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How Video Games Are Helping Players and Parents During Lockdown


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Video games have been an important support for players' mental health as well as for parents educating their children during the lockdown, according to a report commissioned by the Interactive Software Federation of Europe and conducted by Ipsos MORI in the first and second quarters.

Key findings of the European gaming industry body's report, "Video Gaming in Lockdown," include:

  • Playtime increased weekly by 1.5 hours compared to the same period in 2019 among players aged 6-to-64 years old, but decreased to pre-lockdown playtime levels as lockdown eased.
  • 30% of players say video games have helped them feel happier, less anxious, and less isolated, and 29% of players claim that video games had a positive impact on their mental health during lockdown, especially those who play multi-player games.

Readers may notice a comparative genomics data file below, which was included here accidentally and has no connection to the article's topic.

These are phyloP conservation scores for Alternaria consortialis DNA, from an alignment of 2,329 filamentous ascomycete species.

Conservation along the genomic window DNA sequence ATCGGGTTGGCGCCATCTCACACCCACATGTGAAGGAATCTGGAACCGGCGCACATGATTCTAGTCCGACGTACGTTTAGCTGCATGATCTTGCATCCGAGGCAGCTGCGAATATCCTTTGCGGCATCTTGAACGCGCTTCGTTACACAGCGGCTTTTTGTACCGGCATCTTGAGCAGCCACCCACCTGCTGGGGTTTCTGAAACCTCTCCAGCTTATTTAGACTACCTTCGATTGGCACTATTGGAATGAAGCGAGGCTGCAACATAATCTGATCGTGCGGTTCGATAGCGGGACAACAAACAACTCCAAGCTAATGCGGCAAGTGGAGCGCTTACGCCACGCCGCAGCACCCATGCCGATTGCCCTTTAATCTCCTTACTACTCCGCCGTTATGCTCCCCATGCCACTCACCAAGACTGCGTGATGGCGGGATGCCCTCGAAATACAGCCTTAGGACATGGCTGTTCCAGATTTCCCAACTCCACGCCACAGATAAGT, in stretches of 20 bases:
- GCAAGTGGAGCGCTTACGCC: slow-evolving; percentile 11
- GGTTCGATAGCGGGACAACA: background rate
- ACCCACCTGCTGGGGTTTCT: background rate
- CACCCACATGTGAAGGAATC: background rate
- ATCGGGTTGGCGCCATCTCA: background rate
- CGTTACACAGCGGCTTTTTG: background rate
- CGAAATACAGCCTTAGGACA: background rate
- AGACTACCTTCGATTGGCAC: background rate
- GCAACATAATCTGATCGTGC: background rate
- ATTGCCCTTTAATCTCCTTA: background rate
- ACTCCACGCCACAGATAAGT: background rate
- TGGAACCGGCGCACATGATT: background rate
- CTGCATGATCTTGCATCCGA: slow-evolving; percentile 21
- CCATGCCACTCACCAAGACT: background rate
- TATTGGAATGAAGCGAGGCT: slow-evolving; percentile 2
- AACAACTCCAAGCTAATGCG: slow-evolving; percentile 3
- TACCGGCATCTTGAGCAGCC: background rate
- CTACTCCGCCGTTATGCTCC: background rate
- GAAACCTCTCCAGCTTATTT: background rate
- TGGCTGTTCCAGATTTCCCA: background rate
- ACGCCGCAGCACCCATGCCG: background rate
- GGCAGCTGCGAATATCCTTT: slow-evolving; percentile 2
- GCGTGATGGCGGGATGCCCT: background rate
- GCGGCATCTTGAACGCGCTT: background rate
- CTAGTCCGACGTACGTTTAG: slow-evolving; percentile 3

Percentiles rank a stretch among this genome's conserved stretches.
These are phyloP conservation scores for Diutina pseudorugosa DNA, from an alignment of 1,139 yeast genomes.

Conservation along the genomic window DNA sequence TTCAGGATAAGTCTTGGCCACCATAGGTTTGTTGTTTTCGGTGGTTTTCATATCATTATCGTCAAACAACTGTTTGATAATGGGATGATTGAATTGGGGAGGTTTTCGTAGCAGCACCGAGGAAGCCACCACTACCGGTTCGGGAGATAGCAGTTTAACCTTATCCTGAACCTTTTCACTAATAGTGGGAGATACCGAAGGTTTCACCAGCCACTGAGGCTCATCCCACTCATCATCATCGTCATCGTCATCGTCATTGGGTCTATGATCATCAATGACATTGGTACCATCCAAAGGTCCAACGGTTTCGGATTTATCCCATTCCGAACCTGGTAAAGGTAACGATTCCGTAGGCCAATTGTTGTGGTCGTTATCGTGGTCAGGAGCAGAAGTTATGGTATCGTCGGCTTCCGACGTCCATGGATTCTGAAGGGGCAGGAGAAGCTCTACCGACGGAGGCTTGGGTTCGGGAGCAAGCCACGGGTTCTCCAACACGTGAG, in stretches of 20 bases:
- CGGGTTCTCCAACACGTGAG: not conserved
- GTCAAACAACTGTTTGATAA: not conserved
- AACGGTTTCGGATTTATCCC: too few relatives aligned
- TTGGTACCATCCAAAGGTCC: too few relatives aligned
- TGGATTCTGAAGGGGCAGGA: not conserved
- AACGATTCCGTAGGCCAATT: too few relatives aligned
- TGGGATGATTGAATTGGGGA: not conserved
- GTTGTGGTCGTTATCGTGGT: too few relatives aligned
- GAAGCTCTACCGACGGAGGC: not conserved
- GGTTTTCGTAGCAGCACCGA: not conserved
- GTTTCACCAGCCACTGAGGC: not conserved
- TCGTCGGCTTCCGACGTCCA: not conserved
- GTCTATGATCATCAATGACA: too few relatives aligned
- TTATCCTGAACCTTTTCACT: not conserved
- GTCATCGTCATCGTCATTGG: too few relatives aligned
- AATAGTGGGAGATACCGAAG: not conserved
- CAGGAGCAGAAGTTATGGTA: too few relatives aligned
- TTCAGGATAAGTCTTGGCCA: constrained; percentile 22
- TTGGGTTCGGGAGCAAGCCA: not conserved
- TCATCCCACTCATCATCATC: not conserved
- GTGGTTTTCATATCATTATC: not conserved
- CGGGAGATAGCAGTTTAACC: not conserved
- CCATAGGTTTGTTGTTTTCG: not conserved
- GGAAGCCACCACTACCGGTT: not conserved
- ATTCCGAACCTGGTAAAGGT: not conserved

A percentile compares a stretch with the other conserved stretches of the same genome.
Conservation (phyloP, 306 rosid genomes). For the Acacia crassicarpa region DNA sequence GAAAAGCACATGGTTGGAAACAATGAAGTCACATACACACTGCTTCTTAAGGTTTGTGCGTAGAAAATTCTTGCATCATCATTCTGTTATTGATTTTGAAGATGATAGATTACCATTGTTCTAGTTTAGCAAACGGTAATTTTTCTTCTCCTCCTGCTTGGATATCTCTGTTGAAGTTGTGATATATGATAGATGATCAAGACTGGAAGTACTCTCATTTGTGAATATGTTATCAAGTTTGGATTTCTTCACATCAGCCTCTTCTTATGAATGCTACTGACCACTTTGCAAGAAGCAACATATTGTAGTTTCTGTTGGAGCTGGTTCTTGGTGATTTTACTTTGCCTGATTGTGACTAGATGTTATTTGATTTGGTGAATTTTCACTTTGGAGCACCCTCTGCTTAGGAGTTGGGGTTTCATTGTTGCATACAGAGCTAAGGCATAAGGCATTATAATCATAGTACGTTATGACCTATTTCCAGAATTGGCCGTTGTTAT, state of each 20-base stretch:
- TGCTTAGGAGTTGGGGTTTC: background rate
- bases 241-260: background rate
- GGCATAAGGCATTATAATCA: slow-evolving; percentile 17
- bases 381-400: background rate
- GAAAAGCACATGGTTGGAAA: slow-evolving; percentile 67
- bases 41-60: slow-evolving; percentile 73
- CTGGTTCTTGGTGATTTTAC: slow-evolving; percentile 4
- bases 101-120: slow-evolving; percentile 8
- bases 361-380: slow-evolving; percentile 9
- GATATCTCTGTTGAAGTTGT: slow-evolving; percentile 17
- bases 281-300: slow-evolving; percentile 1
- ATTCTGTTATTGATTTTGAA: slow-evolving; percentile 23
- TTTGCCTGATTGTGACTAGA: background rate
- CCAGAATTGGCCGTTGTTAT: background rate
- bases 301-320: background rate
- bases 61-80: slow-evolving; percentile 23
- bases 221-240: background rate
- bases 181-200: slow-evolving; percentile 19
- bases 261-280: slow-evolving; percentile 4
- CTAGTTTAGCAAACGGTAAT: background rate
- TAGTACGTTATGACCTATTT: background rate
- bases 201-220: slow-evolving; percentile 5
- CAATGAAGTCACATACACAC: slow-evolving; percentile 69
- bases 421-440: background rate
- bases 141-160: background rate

• One in five parents spent more time playing video games with their children during lockdown.
  • One in five parents said that video games helped with their child's education and schooling.
  • Only 6% of players claim to have  increased spend on video game play during lockdown.

"This report reflects the huge efforts industry made  and the role our members played during lockdown to keep our players safe, connected, fit, entertained, and educated during the worst months of the crisis," says ISFE Managing Director Simon Little. "We are particularly delighted to see the positive impact that video games have had on mental health, the increased engagement of parents, and recognition of the support that members' educational games had on home schooling."


 

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